Interview with the PostgreSQL Team

PostgreSQL is a robust, next-generation, Object-Relational DBMS (ORDBMS), derived from the Berkeley Postgres database management system. “PostgreSQL is one of the best-managed open source projects out there” a friend-in-the-know told me about 2 years ago, so today we feature a mini-interview with five members of the PostgreSQL team about their plans on the popular DB.

Interviewees are:
Bruce = Bruce Momjian, major PostgreSQL developer.
Neil = Neil Conway, major PostgreSQL developer.
Robert = Robert Treat, Advocacy volunteer and editor of the PostgreSQL Weekly News newsletter.
Josh = Josh Berkus, PostgreSQL Advocacy volunteer.


1. What’s the latest news regarding replication on PostgreSQL?


Bruce: We have several master-slave solutions, and are working on multi-master for the release after next.


Robert: Also, PostgreSQL Inc. has recently teamed up with Lanux Limited to offer a high-availability solution.


2. What about clustering, load balancing and nested transactions?


Bruce: We have none of those, but we might have nested transactions this summer.  Clustering and load balancing are part of multi-master replication.


3. How do you  view your competition in the free RDBMS market, that includes mSQL, mySQL, sapDB and Firebird? Which features does PostgreSQL still lacks that some of these DBs have and which features PostgreSQL has today that these DBs doesn’t?


Josh: You have me at a bit of a disadvantage, since I’m used to comparing PostgreSQL to proprietary-commercial databases, who I regard as our “real” competition.   I don’t know that much about SAP-DB and Firebird beyond their literature on their websites.


The only features that we lack which some other FOSS databases have are the ones you mention in questions 1 & 2. Oh, and our native Windows version is due out this summer.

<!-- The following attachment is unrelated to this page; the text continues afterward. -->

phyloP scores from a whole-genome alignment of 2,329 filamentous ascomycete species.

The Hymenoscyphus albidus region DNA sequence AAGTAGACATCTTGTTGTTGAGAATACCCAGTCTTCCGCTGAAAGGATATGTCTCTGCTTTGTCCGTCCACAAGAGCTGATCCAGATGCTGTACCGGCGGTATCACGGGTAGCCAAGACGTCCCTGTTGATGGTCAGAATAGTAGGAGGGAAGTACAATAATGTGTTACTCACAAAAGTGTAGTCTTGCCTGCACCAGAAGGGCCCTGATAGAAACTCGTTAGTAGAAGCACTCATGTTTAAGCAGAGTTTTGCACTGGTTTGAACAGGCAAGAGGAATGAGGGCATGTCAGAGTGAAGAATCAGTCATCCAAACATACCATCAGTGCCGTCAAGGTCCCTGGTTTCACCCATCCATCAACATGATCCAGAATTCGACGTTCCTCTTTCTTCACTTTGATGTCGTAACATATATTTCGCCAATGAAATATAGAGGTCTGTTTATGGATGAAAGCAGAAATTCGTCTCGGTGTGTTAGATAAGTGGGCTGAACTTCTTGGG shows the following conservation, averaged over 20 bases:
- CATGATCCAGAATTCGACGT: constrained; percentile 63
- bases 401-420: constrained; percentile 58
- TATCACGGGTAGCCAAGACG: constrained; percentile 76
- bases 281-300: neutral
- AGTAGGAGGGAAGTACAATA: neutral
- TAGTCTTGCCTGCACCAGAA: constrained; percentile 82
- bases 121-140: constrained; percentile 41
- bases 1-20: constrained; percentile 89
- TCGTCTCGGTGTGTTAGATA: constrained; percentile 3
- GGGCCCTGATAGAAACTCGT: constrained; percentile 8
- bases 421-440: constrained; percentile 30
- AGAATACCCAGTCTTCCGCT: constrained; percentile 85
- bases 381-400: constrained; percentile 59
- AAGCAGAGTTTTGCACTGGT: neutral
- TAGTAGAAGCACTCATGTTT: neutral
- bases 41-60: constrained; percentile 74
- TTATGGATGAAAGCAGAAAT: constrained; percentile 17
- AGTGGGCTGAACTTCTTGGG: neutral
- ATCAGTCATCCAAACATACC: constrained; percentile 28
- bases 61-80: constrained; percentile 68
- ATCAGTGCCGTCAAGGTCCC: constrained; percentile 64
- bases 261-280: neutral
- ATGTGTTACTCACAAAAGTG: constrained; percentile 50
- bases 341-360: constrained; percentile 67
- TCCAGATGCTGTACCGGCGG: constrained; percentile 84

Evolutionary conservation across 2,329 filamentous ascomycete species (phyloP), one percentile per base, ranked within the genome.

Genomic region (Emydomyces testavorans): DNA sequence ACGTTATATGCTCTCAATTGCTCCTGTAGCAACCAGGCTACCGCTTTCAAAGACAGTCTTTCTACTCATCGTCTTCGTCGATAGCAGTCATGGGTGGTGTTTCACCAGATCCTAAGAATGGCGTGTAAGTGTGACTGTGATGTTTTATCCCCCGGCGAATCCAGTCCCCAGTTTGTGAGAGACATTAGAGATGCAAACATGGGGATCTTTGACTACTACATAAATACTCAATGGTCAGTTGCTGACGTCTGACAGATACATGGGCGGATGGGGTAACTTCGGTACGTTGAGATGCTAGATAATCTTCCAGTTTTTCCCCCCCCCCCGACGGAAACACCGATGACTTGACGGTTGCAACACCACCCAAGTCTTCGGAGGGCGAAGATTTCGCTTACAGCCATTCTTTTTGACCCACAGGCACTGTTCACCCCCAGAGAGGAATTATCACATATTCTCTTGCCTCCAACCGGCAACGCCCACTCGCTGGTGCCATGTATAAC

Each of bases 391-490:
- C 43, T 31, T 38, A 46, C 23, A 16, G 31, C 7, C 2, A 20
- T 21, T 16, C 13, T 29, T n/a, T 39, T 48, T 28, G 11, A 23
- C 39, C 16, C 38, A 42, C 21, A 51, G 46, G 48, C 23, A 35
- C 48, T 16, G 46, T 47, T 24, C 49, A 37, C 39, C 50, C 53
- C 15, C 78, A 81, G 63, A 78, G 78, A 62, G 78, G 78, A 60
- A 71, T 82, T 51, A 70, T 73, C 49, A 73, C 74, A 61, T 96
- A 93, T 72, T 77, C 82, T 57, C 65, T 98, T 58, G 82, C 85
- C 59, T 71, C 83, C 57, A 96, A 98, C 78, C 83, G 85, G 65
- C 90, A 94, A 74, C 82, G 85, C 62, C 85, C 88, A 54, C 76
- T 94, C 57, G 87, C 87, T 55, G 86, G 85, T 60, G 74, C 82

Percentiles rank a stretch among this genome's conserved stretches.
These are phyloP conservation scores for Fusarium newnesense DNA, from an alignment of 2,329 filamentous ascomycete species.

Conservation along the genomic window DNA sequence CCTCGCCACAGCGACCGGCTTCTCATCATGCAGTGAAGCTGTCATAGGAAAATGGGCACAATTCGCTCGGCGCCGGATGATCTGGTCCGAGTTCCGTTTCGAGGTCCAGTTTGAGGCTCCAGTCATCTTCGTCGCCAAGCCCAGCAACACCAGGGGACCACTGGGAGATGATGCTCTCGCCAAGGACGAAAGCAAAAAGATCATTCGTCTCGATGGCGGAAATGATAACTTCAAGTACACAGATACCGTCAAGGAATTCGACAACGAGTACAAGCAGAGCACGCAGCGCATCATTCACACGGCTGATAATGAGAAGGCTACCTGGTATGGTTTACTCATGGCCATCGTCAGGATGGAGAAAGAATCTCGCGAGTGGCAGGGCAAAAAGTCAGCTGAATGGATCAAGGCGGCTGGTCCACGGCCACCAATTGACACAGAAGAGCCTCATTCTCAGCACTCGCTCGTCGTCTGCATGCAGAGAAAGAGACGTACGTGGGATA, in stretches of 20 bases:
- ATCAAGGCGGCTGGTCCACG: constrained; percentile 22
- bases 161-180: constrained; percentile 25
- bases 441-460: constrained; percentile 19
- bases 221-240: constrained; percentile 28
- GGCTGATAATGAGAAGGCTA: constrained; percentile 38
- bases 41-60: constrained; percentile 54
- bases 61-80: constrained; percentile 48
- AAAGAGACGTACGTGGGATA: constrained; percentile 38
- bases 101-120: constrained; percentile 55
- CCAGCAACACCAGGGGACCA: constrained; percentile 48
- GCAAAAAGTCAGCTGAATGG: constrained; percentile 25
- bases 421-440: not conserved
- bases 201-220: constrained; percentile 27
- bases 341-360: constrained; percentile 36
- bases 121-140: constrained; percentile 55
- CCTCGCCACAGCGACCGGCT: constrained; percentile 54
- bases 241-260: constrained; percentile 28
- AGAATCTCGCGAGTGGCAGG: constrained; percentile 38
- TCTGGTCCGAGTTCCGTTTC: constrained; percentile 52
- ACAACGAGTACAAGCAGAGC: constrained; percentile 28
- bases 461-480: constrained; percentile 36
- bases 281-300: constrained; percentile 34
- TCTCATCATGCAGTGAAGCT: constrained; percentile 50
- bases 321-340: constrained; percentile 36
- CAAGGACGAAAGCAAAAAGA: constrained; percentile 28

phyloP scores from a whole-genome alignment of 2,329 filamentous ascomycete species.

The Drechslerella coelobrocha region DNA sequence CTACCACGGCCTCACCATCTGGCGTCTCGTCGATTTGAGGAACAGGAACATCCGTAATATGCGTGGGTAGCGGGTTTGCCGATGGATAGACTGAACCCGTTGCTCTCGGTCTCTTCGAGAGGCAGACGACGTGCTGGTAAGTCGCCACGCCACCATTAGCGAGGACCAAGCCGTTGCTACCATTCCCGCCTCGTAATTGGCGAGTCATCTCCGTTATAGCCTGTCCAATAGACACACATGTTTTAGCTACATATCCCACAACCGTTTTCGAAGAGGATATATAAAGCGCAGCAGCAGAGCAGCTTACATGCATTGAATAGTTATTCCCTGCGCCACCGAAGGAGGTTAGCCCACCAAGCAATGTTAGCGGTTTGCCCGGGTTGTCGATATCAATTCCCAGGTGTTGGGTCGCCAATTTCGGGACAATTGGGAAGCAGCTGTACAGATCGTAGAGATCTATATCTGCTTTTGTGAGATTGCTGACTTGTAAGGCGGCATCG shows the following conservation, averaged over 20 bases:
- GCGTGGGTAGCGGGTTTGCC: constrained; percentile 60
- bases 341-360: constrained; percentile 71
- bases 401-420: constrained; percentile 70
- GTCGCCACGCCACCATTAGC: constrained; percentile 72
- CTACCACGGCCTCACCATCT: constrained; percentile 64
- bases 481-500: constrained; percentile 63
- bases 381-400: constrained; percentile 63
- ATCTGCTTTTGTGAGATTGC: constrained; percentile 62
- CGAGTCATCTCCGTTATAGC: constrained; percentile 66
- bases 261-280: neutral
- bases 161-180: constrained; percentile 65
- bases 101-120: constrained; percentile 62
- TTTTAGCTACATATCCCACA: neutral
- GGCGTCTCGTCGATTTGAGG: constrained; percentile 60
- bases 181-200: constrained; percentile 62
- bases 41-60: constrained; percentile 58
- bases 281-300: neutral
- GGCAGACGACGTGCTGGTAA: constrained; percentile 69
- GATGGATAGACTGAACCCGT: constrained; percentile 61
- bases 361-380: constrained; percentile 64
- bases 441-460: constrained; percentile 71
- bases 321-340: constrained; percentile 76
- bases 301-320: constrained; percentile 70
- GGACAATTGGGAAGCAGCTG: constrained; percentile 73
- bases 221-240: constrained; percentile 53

Fortunately, we have a *lot* of features that the other FOSS databases don’t have.  These include:


— Very high level (90%?) of ANSI SQL 92/99 compliance and implementation, and getting better with each point release.


— SQL SCHEMA, which I believe that only SAP DB has among those mentioned.


— Extensive support of business logic building in the database, including Triggers, Rules, Functions, Views, and custom Constraints.  While some of the other FOSS databases have some of these elements, none of them has the breadth and depth of support for all avenues of database automation and data integrity that PostgreSQL does.  For example, I believe that we have the only RDBMS that allows writing functions and procedures in 7 programming languages.


— And, paramount: our built-in-the-database extensibility, including custom Aggregates, Operators, Data Types, Domains, Functions, and other elements of Stonebreaker-style ORDMBS extensibility.   This seminal element of our design philosophy has already given us some community-contributed constructs that no other database, FOSS or commercial, has, such as our set of Networking data types and operators, or PL/R for advanced statistical analysis.


Robert: Don’t forget the PostGIS project for Open GIS implementation.

4. The most popular of your competitors, mySQL, surely moves very fast in advancements and version 5 is expected next year. What are the plans for the next big version of PostgreSQL and how do you plan on coupling their advancements?